Marc: We have two ways of writing really, either Andrew goes around Andy’s house and they write like they used to write in which Andrew starts playing some chords and Andy sings over them with words that he has got and then they bring it back to the full band and we all rearrange it. Or in the rehearsal room Andrew or me or sometimes Jez (actually there are a couple of really good riffs that Jez has written) will go “We’ve got this” and we will start playing. Or we will all start playing together and jamming as you do as a band and then Andy will just open his carrier bag of lyrics pull one out and sing it over the top and it will fit perfectly. Minor we wrote as a different song altogether and Andrew was like “I’m going to write the lyrics to this, I’ve got a good idea for it” and then Andy just went [says the first lyrics to the song] and we all agreed that it was just perfect.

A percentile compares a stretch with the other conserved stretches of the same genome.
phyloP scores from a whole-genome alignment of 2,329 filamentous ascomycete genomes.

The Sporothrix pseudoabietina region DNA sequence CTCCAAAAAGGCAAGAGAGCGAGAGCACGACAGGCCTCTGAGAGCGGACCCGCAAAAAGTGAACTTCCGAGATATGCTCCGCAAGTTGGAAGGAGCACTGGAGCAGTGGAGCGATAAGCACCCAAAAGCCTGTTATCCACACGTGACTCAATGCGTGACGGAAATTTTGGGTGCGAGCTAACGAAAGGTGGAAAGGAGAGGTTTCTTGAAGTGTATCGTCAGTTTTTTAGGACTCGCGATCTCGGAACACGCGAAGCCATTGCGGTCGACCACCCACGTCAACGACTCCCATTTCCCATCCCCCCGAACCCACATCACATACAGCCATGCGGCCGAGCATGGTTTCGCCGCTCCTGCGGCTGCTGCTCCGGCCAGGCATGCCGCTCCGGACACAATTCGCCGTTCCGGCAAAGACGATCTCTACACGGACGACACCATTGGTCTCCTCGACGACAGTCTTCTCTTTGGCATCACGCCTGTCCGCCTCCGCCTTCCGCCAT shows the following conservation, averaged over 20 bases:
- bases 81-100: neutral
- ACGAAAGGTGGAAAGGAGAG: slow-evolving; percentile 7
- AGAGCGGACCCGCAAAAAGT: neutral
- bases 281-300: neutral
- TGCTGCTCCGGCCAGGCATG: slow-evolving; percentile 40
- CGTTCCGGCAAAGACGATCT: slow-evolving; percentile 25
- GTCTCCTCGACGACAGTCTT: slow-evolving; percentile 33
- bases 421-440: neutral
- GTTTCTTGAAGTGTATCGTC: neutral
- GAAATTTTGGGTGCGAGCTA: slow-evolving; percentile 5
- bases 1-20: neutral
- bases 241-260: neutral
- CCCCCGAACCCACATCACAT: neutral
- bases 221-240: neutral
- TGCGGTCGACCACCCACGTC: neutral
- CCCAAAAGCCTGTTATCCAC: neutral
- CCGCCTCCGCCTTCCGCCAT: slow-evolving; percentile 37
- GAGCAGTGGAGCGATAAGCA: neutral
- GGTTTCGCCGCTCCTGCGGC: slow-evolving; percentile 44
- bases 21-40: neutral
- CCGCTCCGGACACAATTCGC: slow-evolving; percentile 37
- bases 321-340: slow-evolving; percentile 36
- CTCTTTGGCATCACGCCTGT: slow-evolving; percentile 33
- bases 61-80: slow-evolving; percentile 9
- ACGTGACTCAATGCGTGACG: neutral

You have played Glastonbury, Latitude and all of these huge festivals; do you prefer playing festivals or more intimate gigs?

Marc: The difference is that at a festival you tend to be playing to people who have never heard of you and there is something really brilliant about winning a festival crowd. And tonight we will play to like a hundred people who most of which you would assume at least would have heard one or two songs or know enough about the band to have bothered to buy a ticket especially to see us.